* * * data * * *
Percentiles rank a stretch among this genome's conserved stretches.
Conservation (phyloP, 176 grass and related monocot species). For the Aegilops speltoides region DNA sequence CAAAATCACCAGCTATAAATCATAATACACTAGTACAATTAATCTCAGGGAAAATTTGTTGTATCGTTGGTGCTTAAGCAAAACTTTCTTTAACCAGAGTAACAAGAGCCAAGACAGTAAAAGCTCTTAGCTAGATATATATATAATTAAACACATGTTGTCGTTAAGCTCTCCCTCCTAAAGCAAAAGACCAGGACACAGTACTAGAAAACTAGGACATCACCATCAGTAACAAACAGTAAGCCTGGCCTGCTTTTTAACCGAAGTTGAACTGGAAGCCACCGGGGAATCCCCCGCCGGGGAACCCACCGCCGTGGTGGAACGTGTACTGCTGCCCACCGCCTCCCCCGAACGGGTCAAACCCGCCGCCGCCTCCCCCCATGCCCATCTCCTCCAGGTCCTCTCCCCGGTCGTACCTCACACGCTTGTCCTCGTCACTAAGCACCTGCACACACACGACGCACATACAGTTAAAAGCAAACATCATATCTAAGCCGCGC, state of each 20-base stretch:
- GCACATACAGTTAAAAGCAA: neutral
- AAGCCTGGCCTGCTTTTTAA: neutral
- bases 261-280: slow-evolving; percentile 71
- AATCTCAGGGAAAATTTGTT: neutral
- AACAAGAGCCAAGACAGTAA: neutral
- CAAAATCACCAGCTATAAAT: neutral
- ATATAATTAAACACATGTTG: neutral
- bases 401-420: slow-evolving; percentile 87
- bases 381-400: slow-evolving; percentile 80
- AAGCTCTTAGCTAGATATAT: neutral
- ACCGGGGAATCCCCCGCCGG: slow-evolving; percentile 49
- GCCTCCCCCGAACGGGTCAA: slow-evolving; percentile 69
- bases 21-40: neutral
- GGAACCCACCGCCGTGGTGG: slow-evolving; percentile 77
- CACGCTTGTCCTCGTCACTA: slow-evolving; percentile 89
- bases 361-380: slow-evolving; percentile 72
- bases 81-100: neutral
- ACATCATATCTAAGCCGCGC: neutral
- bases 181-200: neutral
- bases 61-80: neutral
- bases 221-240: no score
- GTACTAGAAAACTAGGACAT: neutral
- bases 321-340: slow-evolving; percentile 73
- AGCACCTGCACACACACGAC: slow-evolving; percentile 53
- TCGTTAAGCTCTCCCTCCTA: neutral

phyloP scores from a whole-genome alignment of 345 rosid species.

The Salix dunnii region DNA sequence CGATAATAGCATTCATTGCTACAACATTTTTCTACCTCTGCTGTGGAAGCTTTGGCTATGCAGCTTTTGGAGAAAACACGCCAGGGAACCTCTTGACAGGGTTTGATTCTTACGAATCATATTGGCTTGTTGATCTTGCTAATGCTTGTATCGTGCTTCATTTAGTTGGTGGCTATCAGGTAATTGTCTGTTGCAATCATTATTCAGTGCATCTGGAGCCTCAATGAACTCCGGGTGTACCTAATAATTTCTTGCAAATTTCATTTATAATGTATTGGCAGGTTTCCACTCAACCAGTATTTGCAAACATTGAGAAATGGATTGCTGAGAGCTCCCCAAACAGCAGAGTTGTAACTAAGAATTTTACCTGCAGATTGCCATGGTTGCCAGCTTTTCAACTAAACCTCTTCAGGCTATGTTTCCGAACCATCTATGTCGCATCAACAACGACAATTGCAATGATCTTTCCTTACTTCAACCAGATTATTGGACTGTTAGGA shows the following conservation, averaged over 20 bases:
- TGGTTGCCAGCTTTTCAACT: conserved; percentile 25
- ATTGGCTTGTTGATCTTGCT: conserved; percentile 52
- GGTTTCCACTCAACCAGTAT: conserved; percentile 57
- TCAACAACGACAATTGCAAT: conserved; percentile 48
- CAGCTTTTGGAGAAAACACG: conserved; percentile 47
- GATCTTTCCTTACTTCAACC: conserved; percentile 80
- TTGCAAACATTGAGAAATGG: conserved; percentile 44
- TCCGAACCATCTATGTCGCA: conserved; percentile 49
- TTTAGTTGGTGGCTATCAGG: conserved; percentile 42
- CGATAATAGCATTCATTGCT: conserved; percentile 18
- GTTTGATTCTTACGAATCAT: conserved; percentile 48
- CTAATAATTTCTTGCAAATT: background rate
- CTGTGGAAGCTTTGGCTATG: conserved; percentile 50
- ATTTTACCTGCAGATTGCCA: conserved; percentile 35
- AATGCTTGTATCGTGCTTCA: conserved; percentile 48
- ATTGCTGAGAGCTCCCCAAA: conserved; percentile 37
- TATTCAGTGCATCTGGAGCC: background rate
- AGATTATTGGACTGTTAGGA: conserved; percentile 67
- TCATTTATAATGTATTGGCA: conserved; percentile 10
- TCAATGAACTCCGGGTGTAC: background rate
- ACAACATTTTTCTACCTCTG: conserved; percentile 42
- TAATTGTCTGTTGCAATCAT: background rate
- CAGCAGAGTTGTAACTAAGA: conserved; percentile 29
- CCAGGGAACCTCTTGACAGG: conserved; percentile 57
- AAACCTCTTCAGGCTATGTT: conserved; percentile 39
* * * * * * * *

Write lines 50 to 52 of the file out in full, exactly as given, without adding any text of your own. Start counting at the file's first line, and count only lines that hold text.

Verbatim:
- ACAACATTTTTCTACCTCTG: conserved; percentile 42
- TAATTGTCTGTTGCAATCAT: background rate
- CAGCAGAGTTGTAACTAAGA: conserved; percentile 29